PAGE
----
At the same time as the Security Council's debate, the CIA produced a report on 'The Global Infectious Disease Threat and Its Implications for the United States'. It argued that AIDS will pose a rising global threat and will complicate US and global security over the next 20 years. The report also claimed "The relationship between disease and political instability is indirect but real ... infant mortality--a good indicator of the overall quality of life--correlates strongly with political instability"
In January last year, the idea that AIDS is a security issue was new. Now, the idea is widely accepted.
The impact of AIDS is a major issue for national security and many armed forces worldwide, for all peacekeeping and humanitarian operations, and for wider notions of economic security, food security, policing and social stability. ...
The global AIDS epidemic is one of the central security issues for the twenty-first century.
AIDS and global insecurity coexist in a vicious cycle. Civil and international conflict help spread HIV, as populations are destabilized and armies move across new territories. And AIDS contributes to national and international insecurity, from the high levels of HIV infection experienced among military and peacekeeping personnel, to the instability of societies whose future has been thrown into doubt.
Because it takes place over a timeframe of years and decades, the world has failed to realize that AIDS is a massive attack on global human security. But this is not a security threat we are powerless to prevent. The epidemic is not inevitable: we know how to reduce the spread of HIV and alleviate the epidemic's impact.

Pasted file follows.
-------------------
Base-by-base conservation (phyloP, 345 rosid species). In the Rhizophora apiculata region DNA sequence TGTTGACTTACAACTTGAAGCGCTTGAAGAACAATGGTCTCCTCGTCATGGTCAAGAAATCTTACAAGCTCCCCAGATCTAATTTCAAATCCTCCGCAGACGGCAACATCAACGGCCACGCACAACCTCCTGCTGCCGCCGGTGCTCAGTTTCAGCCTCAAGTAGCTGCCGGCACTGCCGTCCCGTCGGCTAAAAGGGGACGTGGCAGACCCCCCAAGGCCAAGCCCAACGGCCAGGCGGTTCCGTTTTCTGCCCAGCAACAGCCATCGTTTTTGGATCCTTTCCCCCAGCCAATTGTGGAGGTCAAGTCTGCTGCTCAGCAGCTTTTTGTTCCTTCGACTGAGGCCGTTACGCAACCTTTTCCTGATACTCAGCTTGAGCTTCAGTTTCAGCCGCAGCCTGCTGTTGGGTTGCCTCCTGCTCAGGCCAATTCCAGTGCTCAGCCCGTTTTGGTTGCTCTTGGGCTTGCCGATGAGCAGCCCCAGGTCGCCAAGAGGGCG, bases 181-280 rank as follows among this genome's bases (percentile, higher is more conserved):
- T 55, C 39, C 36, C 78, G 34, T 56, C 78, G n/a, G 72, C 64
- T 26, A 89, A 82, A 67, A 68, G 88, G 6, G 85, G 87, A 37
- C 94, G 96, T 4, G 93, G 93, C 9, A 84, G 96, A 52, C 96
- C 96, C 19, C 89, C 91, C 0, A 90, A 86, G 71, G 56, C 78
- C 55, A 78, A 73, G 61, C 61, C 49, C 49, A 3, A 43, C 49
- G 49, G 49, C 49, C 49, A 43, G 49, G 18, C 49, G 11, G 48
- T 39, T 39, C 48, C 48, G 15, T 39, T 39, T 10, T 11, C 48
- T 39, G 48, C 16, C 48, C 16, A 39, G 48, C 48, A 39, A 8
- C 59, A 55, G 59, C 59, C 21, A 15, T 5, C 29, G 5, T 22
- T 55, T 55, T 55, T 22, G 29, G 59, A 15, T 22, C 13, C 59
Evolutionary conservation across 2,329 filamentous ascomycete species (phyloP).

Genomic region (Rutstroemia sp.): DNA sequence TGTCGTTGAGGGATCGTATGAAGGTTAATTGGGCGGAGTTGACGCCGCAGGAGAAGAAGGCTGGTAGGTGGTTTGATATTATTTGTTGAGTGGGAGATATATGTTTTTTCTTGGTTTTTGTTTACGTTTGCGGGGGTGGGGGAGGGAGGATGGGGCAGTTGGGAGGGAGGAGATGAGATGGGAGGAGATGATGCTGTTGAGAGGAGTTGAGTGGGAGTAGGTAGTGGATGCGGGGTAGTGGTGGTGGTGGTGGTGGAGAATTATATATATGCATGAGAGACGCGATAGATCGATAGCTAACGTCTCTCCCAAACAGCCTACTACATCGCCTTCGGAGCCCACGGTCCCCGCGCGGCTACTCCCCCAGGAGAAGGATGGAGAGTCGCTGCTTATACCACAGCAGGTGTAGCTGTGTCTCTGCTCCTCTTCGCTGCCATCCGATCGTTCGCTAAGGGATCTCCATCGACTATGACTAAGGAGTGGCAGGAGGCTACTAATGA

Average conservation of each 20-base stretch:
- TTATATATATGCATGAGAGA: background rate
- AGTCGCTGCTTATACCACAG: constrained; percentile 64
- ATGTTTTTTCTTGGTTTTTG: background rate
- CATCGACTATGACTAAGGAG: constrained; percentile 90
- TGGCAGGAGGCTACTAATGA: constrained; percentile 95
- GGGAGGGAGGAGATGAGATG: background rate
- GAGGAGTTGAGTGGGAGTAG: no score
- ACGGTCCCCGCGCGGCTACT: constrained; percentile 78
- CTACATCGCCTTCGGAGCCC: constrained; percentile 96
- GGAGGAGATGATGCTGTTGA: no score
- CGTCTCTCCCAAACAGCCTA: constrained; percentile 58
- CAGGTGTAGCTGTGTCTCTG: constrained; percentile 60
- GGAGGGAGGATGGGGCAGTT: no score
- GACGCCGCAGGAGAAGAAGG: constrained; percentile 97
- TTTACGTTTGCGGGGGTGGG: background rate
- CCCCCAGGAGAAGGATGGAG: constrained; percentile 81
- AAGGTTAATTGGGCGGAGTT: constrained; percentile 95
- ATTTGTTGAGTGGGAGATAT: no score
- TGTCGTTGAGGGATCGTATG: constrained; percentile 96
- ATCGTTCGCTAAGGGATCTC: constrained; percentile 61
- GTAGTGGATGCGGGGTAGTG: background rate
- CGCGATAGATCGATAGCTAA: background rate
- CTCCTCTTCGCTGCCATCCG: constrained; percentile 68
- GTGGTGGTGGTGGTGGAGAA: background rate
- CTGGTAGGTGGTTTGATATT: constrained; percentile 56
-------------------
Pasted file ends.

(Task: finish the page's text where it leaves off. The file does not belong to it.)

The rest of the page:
Unless the global response to AIDS steps onto a 'war-footing' we will continue to lose ground against the epidemic. Asia is the crucial new battleground - actions taken today in Asia will determine the global shape of the epidemic in a decade's time.
UNDP - one of the 8 cosponsoring organizations of UNAIDS - did ground-breaking work on the notion of human security in the first half of the 1990s. They proposed eight components of human security: economic, food, health, environmental, personal, community and political. With the possible exception of environmental security, all these aspects of security are deeply affected by the HIV/AIDS epidemic.